Ancient Monuments

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Hilltop enclosure and hut circle on the northern end of The Lawley, 250m north of Blackhurst Farm

A Scheduled Monument in Longnor, Shropshire

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Latitude: 52.5832 / 52°34'59"N

Longitude: -2.7351 / 2°44'6"W

OS Eastings: 350286.598979

OS Northings: 298627.911353

OS Grid: SO502986

Mapcode National: GBR BK.B7BQ

Mapcode Global: WH8CD.YBQH

Entry Name: Hilltop enclosure and hut circle on the northern end of The Lawley, 250m north of Blackhurst Farm

Scheduled Date: 23 May 1994

Source: Historic England

Source ID: 1008389

English Heritage Legacy ID: 19135

County: Shropshire

Civil Parish: Longnor

Traditional County: Shropshire

Lieutenancy Area (Ceremonial County): Shropshire

Church of England Parish: Cardington

Church of England Diocese: Hereford


The monument includes the remains of a small hilltop enclosure situated at the
northern end of The Lawley, a north east to south west orientated razor-backed
ridge of high ground. The earthworks were designed to use the natural
advantages of the hill to maximum effect and lie along the axis of the hill,
forming an elongated, hour-glass-shaped, enclosure with internal dimensions of
85m long by 22m wide at the widest point, 14m at the waist. The defences
comprise a crossridge bank and ditches at the north east and south west ends
of the monument linked by enhanced natural scarps. At the north east end the
cross-bank is 0.5m high on its inner, uphill, side falling 1.5m to a ditch
3.6m wide and 0.4m deep, with evidence of an outer bank 3m wide and 0.2m high.
The cross-bank is between 2m and 3m high and curves around the hillside to the
north and south to merge with the artificially steepened side slopes. The
outer ditch follows the bank curving around to both the north and south to
flank the side scarps as a berm, or terrace, 2m wide. The scarp continues
around the south west of the enclosure, where it cuts across the ridge to form
the southern cross-bank and ditch. The outer scarp is 1.7m high and falls to
an outer ditch 4m wide and 1.6m deep. There is a counterscarp bank on the
outer edge of the ditch 3m wide and 0.5m high. Midway along this side the
outer bank is interrupted and the ditch crossed by an original entrance
causeway 2.3m wide. In the north east quarter of the interior of the enclosure
is a sub-circular hut platform 7.5m in diameter. It is cut into the slope 0.2m
on its uphill, north east, side and raised 0.4m on its south, downslope, side.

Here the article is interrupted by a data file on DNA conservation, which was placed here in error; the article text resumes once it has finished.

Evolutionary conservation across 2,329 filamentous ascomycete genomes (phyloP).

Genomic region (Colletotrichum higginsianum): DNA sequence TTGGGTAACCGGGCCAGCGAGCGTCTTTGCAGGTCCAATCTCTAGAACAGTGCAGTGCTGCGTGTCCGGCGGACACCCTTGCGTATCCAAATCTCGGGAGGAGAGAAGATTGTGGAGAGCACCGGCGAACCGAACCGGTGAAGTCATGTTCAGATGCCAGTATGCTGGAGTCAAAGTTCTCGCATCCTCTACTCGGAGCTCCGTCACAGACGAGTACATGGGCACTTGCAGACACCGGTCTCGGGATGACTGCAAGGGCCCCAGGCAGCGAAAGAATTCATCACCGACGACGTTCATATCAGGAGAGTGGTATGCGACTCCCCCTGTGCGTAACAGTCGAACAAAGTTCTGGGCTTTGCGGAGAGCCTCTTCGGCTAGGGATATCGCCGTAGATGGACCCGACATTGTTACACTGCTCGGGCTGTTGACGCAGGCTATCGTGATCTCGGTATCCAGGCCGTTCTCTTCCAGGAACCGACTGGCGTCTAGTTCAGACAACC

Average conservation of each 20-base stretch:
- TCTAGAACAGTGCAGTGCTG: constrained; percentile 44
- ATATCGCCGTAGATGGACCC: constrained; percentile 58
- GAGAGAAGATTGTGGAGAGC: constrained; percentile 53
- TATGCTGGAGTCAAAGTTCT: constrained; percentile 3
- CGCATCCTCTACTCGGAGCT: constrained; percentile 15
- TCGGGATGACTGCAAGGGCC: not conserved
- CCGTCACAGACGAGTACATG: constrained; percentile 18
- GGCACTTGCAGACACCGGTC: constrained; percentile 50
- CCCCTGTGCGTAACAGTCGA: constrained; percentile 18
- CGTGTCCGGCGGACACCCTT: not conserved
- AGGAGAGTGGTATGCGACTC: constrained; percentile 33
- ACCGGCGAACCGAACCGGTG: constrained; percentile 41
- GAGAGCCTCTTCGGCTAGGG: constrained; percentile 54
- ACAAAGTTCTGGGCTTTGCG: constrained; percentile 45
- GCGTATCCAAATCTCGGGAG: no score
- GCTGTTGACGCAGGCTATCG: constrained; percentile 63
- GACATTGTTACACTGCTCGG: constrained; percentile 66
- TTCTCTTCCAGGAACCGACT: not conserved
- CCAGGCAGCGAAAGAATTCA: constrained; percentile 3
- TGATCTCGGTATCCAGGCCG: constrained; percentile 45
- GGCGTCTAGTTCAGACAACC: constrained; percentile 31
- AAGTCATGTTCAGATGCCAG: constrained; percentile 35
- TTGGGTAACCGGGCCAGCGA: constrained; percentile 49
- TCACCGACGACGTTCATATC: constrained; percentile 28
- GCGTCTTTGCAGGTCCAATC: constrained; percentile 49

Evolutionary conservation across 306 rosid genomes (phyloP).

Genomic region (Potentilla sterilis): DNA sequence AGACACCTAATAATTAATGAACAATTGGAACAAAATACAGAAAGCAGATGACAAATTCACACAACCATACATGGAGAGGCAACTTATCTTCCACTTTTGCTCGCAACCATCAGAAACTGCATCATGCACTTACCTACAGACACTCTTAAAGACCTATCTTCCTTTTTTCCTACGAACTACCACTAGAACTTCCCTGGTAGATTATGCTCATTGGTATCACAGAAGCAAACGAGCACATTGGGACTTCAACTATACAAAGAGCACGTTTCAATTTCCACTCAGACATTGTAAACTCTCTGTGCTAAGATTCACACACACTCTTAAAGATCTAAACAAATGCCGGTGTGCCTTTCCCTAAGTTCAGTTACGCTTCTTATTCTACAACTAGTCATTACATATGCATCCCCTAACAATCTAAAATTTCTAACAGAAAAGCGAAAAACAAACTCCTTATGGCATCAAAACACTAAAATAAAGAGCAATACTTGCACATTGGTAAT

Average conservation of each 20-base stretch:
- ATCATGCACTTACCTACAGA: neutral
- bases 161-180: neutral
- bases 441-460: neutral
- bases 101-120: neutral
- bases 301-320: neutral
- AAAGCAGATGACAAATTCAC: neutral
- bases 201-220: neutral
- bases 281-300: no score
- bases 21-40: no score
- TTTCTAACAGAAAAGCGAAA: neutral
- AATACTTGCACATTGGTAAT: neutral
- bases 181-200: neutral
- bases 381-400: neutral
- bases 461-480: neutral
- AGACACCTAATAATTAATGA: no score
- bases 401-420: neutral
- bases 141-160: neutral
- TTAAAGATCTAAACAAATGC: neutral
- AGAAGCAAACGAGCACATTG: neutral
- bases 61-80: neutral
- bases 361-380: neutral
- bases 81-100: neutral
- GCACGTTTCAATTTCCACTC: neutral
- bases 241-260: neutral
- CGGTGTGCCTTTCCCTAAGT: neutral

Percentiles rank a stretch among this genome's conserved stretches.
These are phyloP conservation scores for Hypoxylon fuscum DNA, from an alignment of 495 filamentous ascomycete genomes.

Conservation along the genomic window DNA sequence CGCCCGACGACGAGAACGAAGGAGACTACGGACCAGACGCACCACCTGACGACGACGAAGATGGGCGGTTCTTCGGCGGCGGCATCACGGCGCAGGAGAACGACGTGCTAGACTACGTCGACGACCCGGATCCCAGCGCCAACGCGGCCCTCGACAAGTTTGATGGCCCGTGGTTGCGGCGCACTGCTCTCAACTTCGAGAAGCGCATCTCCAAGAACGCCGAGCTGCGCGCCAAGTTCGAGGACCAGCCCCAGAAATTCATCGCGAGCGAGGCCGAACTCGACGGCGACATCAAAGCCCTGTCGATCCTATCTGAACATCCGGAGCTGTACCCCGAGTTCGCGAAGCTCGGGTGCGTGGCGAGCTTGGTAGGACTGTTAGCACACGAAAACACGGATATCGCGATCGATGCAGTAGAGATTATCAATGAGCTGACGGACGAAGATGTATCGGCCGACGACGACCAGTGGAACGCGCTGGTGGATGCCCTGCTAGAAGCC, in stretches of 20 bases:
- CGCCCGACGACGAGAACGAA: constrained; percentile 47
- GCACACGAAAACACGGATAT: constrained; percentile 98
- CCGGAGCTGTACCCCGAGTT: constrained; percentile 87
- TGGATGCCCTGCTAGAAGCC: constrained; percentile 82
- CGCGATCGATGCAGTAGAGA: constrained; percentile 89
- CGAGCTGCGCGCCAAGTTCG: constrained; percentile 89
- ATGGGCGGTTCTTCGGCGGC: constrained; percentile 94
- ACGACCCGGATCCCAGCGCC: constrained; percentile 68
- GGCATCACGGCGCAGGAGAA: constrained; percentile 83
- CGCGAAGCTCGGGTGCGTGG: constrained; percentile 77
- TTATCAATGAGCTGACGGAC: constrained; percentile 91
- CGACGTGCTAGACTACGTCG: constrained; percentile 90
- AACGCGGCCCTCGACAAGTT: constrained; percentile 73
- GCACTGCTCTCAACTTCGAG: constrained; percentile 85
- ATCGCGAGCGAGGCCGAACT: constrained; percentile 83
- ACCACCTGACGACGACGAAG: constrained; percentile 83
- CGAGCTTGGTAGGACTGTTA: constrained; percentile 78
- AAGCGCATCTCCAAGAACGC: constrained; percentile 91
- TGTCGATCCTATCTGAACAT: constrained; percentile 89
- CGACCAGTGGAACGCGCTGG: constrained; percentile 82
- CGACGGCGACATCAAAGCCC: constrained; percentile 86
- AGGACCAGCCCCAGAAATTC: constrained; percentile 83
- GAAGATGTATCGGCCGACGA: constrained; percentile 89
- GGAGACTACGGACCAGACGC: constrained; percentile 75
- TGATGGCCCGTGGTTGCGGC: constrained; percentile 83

Although there are no other visible indications of structures in the
relatively level interior, the buried remains of such structures are likely to
survive below ground.

The site of the monument is shown on the attached map extract.
It includes a 4 metre boundary around the archaeological features,
considered to be essential for the monument's support and preservation.

Source: Historic England

Reasons for Scheduling

Hilltop enclosures are defined as sub-rectangular or elongated areas of
ground, usually between 10ha and 40ha in size, situated on hilltops or
plateaux and surrounded by slight univallate earthworks. They date to between
the Bronze Age and Early Iron Age (eighth-fifth centuries BC) and are usually
interpreted as stock enclosures or sites where agricultural produce was
stored. Many examples of hilltop enclosures may have developed into more
strongly defended sites later in the Iron Age period and are therefore often
difficult to recognise in their original form. The earthworks generally
consist of a bank separated from an external ditch by a level berm. Access to
the interior was generally provided by two or three entrances which consisted
of simple gaps in the rampart. Evidence for internal features is largely
dependent on excavation, and to date this has included large areas of sparsely
scattered features including post and stakeholes, hearths and pits.
Rectangular or square buildings are also evident; these are generally defined
by between four and six postholes and are thought to have supported raised
granaries. Hilltop enclosures are rare, with between 25 and 30 examples
recorded nationally. A greater number may exist but these could have been
developed into hillforts later in the Iron Age and could only be confirmed by
detailed survey or excavation. The majority of known examples are located in
two regions, on the chalk downland of Wessex and Sussex and in the Cotswolds.
More scattered examples are found in north-east Oxfordshire and north
Northamptonshire. This class of monument has not been recorded outside
England. In view of the rarity of hilltop enclosures and their importance in
understanding the transition between Bronze Age and Iron Age communities, all
examples with surviving archaeological remains are believed to be of
national importance.

The hilltop enclosure at the north end of The Lawley survives well and is a
good example of this rare class of monument. The interior of the site shows
evidence of a hut platform and will contain archaeological evidence relating
to the occupation of the site. Environmental evidence, important to an
understanding of the landscape in which the site was built and functioned,
will survive on the ancient landsurfaces sealed beneath the banks and in the
ditch fills. The monument is one of two probably related earthworks on the
Lawley and one of several such habitation sites which occur in similar
situations in this area of upland. Such sites, when considered both singly
and as a group, contribute valuable information pertaining to the density of
settlement and nature of land use of this area of upland during the Bronze Age
and Iron Age periods.

Source: Historic England


OS card no SO59NW2, Bark, D R, (1971)

Source: Historic England

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